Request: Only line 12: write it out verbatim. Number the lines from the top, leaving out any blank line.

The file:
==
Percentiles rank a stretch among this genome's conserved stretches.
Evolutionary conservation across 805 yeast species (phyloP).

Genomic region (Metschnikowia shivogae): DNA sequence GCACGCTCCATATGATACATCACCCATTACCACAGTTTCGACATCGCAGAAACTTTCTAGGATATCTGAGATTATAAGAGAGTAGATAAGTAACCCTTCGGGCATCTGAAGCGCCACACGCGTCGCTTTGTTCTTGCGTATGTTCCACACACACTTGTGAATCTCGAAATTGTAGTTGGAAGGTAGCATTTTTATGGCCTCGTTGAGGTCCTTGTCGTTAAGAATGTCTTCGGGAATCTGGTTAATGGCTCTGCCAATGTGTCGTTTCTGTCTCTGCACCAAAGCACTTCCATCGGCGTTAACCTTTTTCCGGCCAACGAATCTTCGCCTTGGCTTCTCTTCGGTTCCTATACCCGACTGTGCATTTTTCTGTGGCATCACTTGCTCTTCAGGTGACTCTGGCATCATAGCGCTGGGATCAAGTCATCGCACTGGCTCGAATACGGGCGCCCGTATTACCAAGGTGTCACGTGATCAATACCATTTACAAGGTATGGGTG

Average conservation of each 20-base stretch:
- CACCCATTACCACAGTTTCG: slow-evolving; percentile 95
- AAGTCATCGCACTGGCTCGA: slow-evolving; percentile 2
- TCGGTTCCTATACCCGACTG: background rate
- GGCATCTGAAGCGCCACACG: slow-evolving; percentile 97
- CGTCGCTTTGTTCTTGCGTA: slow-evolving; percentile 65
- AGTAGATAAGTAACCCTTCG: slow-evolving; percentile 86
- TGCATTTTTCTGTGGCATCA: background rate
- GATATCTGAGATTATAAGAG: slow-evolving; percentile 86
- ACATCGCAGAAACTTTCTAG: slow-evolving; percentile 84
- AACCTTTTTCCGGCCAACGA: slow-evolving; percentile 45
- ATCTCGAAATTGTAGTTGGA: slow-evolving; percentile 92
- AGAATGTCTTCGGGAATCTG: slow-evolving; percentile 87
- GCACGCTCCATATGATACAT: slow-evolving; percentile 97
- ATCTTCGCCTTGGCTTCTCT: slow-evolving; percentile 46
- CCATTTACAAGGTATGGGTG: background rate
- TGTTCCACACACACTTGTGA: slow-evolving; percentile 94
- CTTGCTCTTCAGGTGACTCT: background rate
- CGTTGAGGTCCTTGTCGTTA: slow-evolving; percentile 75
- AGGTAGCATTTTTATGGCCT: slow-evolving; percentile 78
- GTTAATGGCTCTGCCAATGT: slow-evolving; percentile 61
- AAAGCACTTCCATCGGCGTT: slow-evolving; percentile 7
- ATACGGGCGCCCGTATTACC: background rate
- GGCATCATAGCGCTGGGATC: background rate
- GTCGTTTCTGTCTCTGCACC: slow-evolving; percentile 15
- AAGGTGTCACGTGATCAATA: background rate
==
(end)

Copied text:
- GATATCTGAGATTATAAGAG: slow-evolving; percentile 86